• They have not had a bankruptcy petition dismissed within the last 180 days due to failure to appear or comply with the bankruptcy court; and
  • They receive credit counseling through an approved counselor within 180 days of filing their petition.

As can be seen, Chapter 13 bankruptcy differs from Chapter 7 bankruptcy in that the borrower attempts to keep their property and is required to continue making payments on their debts. Similar to Chapter 7, Chapter 13 bankruptcy can also affect an individual’s credit for up to ten years after filing.

Finally, during the Chapter 13 bankruptcy payment plan process, debtors must adhere to a strict budget without lines of credit. Because of this, many borrowers tend to drop out of the payment plan.

What Is Chapter 11 Bankruptcy?

The final of the three main bankruptcy forms is Chapter 11 bankruptcy. This bankruptcy is also commonly known as “reorganization bankruptcy” and is a type of bankruptcy that is available to individuals, corporations, and partnerships. Unlike the other forms of bankruptcy, Chapter 11 bankruptcy has no limits on the number of debts involved in the bankruptcy process.

As such, this form of bankruptcy is the most common choice for large businesses seeking to restructure their debts to become profitable again. Additionally, Chapter 11 bankruptcy is generally more expensive to debtors than the other chapters, and the rate of successful business reorganizations is generally very low.

What Information and Documents Should I Have Before Initiating Consumer Bankruptcy?

If you are contemplating initiating consumer bankruptcy, there is important information and documents that you will need to gather before your meeting with a bankruptcy attorney. Before an individual can file for bankruptcy, they will need to carefully examine a client’s financial history to determine their eligibility. If filing for bankruptcy is an option for the debtor, more paperwork will then likely be needed to determine the best form of bankruptcy to file for their specific situation.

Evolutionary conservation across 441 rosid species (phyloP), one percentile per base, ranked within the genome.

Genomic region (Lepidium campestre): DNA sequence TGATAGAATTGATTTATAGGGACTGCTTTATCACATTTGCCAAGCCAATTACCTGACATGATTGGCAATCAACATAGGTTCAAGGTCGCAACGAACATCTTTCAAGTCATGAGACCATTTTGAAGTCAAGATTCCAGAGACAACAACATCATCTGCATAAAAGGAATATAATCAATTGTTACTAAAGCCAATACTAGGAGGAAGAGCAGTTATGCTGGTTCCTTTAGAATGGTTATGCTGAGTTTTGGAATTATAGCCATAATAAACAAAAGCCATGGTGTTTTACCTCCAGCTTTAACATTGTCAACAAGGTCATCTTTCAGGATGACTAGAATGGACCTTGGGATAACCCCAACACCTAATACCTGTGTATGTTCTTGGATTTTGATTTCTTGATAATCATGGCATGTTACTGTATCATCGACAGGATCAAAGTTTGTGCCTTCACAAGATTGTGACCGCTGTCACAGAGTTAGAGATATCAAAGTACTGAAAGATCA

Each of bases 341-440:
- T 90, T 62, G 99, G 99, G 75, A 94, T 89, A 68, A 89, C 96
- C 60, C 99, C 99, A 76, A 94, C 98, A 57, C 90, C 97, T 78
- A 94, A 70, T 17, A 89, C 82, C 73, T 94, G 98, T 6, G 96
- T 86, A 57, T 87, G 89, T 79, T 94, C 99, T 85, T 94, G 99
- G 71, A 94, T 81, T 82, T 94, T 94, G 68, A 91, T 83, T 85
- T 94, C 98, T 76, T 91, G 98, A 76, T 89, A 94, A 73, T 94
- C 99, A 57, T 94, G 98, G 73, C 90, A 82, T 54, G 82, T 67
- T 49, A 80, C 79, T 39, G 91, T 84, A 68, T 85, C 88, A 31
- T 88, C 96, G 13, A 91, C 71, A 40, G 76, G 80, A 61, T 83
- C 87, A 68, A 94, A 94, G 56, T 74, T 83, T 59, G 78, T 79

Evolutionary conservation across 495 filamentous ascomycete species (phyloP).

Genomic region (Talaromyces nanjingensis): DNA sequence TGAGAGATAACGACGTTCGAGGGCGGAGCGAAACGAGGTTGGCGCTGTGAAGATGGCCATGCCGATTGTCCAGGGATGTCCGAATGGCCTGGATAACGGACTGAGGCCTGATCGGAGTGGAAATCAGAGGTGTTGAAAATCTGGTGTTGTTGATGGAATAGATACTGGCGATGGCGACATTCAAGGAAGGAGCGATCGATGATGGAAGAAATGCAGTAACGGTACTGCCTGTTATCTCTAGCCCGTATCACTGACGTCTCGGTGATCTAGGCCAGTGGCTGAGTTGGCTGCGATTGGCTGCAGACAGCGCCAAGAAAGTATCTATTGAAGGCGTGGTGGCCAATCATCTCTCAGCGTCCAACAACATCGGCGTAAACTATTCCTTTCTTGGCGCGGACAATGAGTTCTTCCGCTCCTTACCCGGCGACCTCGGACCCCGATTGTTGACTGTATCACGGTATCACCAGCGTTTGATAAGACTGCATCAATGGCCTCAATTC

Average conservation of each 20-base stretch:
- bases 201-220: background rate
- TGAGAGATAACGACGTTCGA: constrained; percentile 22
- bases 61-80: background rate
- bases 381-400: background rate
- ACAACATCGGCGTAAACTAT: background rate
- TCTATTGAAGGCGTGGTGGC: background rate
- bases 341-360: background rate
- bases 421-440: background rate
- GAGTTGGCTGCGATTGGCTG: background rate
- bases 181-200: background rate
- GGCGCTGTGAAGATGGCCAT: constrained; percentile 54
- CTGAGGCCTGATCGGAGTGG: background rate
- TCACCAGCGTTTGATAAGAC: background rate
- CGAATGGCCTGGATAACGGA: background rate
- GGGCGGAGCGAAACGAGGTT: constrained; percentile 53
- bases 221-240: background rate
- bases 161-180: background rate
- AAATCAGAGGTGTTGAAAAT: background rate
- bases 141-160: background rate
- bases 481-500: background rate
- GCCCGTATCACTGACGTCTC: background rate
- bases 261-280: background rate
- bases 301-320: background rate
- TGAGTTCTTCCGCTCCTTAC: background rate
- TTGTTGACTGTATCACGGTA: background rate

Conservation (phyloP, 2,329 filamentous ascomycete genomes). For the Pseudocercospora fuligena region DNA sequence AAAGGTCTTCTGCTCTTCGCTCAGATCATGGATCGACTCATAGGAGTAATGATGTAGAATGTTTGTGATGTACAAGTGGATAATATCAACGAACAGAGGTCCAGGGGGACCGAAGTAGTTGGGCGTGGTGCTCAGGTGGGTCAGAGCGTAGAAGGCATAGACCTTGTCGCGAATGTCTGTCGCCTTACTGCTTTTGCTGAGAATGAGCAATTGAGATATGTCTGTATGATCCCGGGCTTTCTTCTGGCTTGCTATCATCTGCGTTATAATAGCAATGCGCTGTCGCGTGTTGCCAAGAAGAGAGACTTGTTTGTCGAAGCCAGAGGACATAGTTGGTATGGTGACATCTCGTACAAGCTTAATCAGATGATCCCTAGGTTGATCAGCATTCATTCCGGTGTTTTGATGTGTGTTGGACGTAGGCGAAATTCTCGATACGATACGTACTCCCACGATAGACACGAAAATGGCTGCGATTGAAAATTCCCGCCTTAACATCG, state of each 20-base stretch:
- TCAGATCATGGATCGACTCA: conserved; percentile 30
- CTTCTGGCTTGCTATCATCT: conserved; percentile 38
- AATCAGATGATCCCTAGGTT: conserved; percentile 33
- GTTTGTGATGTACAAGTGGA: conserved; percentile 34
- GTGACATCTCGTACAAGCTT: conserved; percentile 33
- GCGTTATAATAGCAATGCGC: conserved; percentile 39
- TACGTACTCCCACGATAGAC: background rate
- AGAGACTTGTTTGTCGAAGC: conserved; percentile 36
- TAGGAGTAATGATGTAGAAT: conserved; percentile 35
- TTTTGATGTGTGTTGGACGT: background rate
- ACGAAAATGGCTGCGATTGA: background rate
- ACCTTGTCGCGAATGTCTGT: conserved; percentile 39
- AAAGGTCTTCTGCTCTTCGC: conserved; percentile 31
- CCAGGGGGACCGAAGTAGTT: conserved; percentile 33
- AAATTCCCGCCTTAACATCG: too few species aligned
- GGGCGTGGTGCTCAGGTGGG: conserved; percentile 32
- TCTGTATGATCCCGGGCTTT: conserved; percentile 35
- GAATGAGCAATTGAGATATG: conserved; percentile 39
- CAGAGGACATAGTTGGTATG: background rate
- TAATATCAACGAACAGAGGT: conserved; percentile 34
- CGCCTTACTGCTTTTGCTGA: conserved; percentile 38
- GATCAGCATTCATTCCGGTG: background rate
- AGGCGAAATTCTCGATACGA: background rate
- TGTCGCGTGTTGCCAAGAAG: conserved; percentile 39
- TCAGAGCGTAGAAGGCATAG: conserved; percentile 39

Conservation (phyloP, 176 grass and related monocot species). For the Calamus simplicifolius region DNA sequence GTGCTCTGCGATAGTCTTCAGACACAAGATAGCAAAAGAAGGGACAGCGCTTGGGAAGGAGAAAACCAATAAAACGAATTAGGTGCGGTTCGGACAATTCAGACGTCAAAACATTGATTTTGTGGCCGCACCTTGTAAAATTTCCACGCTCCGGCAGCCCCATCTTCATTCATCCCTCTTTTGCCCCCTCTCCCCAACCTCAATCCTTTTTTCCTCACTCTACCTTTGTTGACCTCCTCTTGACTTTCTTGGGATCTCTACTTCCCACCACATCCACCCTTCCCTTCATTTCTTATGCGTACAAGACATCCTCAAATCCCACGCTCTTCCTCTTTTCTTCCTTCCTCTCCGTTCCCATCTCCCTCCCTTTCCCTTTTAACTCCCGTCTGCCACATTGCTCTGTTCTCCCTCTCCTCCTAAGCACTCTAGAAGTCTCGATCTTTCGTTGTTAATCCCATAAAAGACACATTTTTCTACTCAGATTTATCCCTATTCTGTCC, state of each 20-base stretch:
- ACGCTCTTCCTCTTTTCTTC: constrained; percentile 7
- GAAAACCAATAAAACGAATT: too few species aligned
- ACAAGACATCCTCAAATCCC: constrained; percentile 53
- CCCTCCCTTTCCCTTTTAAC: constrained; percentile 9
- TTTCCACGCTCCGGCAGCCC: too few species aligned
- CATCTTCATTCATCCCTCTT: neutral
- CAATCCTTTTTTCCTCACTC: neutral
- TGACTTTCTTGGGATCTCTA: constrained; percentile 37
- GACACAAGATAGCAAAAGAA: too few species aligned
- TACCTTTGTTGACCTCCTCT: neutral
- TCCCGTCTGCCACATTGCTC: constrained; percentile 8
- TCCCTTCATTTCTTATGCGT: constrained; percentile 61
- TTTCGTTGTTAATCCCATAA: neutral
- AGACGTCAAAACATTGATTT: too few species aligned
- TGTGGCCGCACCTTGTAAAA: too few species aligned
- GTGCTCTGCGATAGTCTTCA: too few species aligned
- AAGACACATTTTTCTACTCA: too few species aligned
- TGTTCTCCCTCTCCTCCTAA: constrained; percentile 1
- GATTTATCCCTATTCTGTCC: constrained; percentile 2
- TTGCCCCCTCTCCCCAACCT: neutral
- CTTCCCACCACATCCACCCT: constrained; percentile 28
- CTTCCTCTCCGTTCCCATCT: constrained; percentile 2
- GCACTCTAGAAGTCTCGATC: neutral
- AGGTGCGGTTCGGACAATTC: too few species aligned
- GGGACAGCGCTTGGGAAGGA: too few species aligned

The following list is an example of the information and documents that an individual contemplating filing for bankruptcy should bring to their initial bankruptcy consultation:

  1. A list of all debts owed and to whom, such as any amounts owed to credit card companies;
  2. A complete list of all account numbers and contact information;
  3. All financial records pertaining to bank accounts, including savings account;
  4. A list of records that pertain to the prospective filers employment, such as the last 3 pay stubs and tax return;
  5. All receipts pertain to significant purchases, such as a vehicle or high end electronic;
  6. Individual tax returns and tax returns for one’s spouse, if married;
  7. Any and all records pertaining to any unpaid loans, such as mortgages, auto loans, student loans, and any other significant loans;
  8. A list of all the prospective filer’s personal property items, such as boats, cars, jewelry, or anything else that could be repossessed;
  9. Information regarding any real estate the prospective filer owns or rents;
  10. Any other financial paperwork or legal documents that the bankruptcy attorney asks for; and
  11. A list of any questions that the prospective filer may have for the initial consultation.

One of the most important items to bring is a list of questions that you may have regarding bankruptcy and how it will affect your debts and assets. Asking the bankruptcy lawyer any questions you may have is important because filing for bankruptcy is often a confusing and complicated process. It is important that you understand exactly what you are doing, and how filing and completing bankruptcy will affect you.

Do I Need a Lawyer for Help With Consumer Bankruptcy?

As can be seen, filing initiating consumer bankruptcy is often an extremely complicated and confusing process. There are many different steps that an individual must take and many deadlines that a prospective filer must meet during the bankruptcy process. As such, consulting with an experienced bankruptcy attorney is in your best interests.

An experienced bankruptcy attorney will be able to assist you in disputing any creditors’ assertions, as well as guide you as to the best form of bankruptcy and help guide you through the process. Finally, an attorney will also be able to represent you at any in person creditor meetings and in court, as necessary.